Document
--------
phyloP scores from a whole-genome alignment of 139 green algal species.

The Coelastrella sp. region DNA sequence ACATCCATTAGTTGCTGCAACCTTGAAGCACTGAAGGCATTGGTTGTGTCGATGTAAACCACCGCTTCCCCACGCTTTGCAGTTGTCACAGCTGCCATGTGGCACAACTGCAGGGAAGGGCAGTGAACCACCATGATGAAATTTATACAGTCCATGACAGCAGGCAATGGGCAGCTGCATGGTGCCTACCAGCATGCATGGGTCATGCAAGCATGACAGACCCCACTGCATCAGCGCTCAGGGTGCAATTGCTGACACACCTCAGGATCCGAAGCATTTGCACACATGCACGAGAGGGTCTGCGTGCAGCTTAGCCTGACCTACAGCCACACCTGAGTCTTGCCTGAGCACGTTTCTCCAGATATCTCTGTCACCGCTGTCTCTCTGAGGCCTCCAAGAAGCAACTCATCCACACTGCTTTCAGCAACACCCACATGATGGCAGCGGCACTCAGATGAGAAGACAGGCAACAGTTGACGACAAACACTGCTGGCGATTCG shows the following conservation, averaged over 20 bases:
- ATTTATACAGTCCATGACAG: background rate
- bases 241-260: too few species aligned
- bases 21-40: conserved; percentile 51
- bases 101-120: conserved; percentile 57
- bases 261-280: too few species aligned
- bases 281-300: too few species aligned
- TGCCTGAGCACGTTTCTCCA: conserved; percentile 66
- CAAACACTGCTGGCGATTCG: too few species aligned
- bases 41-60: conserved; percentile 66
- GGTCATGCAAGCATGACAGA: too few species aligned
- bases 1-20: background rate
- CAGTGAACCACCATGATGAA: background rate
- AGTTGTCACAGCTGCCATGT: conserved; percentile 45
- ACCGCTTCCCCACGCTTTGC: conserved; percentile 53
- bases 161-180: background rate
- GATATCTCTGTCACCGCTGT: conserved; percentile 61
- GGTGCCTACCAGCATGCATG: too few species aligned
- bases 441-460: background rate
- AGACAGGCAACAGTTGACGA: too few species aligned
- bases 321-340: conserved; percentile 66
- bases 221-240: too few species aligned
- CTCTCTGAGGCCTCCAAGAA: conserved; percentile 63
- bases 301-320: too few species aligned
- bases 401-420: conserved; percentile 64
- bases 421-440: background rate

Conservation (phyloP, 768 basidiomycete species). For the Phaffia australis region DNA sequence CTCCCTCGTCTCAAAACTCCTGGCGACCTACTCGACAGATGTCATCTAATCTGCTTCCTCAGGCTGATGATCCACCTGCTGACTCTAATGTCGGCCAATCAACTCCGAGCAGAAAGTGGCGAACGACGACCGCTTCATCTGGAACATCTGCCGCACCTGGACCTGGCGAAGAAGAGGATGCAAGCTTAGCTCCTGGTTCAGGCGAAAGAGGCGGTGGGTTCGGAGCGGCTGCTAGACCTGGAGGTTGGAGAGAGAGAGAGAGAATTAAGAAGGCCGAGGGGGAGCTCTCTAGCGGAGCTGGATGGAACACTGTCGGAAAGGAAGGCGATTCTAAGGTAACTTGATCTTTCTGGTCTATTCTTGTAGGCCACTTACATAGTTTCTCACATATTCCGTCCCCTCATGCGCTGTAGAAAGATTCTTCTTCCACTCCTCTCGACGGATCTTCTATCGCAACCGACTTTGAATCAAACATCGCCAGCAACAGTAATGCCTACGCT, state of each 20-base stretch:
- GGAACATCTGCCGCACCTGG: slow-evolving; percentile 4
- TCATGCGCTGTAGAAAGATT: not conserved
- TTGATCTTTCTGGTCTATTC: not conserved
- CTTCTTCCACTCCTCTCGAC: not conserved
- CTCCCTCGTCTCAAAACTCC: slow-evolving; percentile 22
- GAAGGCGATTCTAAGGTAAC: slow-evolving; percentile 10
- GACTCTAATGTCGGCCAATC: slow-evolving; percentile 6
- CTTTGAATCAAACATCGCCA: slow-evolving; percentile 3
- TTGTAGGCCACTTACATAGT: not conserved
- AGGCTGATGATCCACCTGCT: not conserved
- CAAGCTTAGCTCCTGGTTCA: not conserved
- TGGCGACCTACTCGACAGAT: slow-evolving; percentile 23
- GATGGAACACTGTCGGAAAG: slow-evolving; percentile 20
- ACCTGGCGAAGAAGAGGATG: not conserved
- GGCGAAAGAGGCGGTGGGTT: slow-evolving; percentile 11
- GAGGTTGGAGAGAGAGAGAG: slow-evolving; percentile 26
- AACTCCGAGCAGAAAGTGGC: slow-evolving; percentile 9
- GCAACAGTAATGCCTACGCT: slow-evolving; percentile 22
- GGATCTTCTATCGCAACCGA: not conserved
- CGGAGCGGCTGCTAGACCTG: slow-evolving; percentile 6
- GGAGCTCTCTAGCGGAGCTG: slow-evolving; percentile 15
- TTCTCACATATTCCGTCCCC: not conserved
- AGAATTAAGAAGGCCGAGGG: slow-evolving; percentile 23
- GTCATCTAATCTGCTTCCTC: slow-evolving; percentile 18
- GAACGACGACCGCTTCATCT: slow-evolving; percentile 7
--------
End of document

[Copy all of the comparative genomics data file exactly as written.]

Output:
phyloP scores from a whole-genome alignment of 139 green algal species.

The Coelastrella sp. region DNA sequence ACATCCATTAGTTGCTGCAACCTTGAAGCACTGAAGGCATTGGTTGTGTCGATGTAAACCACCGCTTCCCCACGCTTTGCAGTTGTCACAGCTGCCATGTGGCACAACTGCAGGGAAGGGCAGTGAACCACCATGATGAAATTTATACAGTCCATGACAGCAGGCAATGGGCAGCTGCATGGTGCCTACCAGCATGCATGGGTCATGCAAGCATGACAGACCCCACTGCATCAGCGCTCAGGGTGCAATTGCTGACACACCTCAGGATCCGAAGCATTTGCACACATGCACGAGAGGGTCTGCGTGCAGCTTAGCCTGACCTACAGCCACACCTGAGTCTTGCCTGAGCACGTTTCTCCAGATATCTCTGTCACCGCTGTCTCTCTGAGGCCTCCAAGAAGCAACTCATCCACACTGCTTTCAGCAACACCCACATGATGGCAGCGGCACTCAGATGAGAAGACAGGCAACAGTTGACGACAAACACTGCTGGCGATTCG shows the following conservation, averaged over 20 bases:
- ATTTATACAGTCCATGACAG: background rate
- bases 241-260: too few species aligned
- bases 21-40: conserved; percentile 51
- bases 101-120: conserved; percentile 57
- bases 261-280: too few species aligned
- bases 281-300: too few species aligned
- TGCCTGAGCACGTTTCTCCA: conserved; percentile 66
- CAAACACTGCTGGCGATTCG: too few species aligned
- bases 41-60: conserved; percentile 66
- GGTCATGCAAGCATGACAGA: too few species aligned
- bases 1-20: background rate
- CAGTGAACCACCATGATGAA: background rate
- AGTTGTCACAGCTGCCATGT: conserved; percentile 45
- ACCGCTTCCCCACGCTTTGC: conserved; percentile 53
- bases 161-180: background rate
- GATATCTCTGTCACCGCTGT: conserved; percentile 61
- GGTGCCTACCAGCATGCATG: too few species aligned
- bases 441-460: background rate
- AGACAGGCAACAGTTGACGA: too few species aligned
- bases 321-340: conserved; percentile 66
- bases 221-240: too few species aligned
- CTCTCTGAGGCCTCCAAGAA: conserved; percentile 63
- bases 301-320: too few species aligned
- bases 401-420: conserved; percentile 64
- bases 421-440: background rate

Conservation (phyloP, 768 basidiomycete species). For the Phaffia australis region DNA sequence CTCCCTCGTCTCAAAACTCCTGGCGACCTACTCGACAGATGTCATCTAATCTGCTTCCTCAGGCTGATGATCCACCTGCTGACTCTAATGTCGGCCAATCAACTCCGAGCAGAAAGTGGCGAACGACGACCGCTTCATCTGGAACATCTGCCGCACCTGGACCTGGCGAAGAAGAGGATGCAAGCTTAGCTCCTGGTTCAGGCGAAAGAGGCGGTGGGTTCGGAGCGGCTGCTAGACCTGGAGGTTGGAGAGAGAGAGAGAGAATTAAGAAGGCCGAGGGGGAGCTCTCTAGCGGAGCTGGATGGAACACTGTCGGAAAGGAAGGCGATTCTAAGGTAACTTGATCTTTCTGGTCTATTCTTGTAGGCCACTTACATAGTTTCTCACATATTCCGTCCCCTCATGCGCTGTAGAAAGATTCTTCTTCCACTCCTCTCGACGGATCTTCTATCGCAACCGACTTTGAATCAAACATCGCCAGCAACAGTAATGCCTACGCT, state of each 20-base stretch:
- GGAACATCTGCCGCACCTGG: slow-evolving; percentile 4
- TCATGCGCTGTAGAAAGATT: not conserved
- TTGATCTTTCTGGTCTATTC: not conserved
- CTTCTTCCACTCCTCTCGAC: not conserved
- CTCCCTCGTCTCAAAACTCC: slow-evolving; percentile 22
- GAAGGCGATTCTAAGGTAAC: slow-evolving; percentile 10
- GACTCTAATGTCGGCCAATC: slow-evolving; percentile 6
- CTTTGAATCAAACATCGCCA: slow-evolving; percentile 3
- TTGTAGGCCACTTACATAGT: not conserved
- AGGCTGATGATCCACCTGCT: not conserved
- CAAGCTTAGCTCCTGGTTCA: not conserved
- TGGCGACCTACTCGACAGAT: slow-evolving; percentile 23
- GATGGAACACTGTCGGAAAG: slow-evolving; percentile 20
- ACCTGGCGAAGAAGAGGATG: not conserved
- GGCGAAAGAGGCGGTGGGTT: slow-evolving; percentile 11
- GAGGTTGGAGAGAGAGAGAG: slow-evolving; percentile 26
- AACTCCGAGCAGAAAGTGGC: slow-evolving; percentile 9
- GCAACAGTAATGCCTACGCT: slow-evolving; percentile 22
- GGATCTTCTATCGCAACCGA: not conserved
- CGGAGCGGCTGCTAGACCTG: slow-evolving; percentile 6
- GGAGCTCTCTAGCGGAGCTG: slow-evolving; percentile 15
- TTCTCACATATTCCGTCCCC: not conserved
- AGAATTAAGAAGGCCGAGGG: slow-evolving; percentile 23
- GTCATCTAATCTGCTTCCTC: slow-evolving; percentile 18
- GAACGACGACCGCTTCATCT: slow-evolving; percentile 7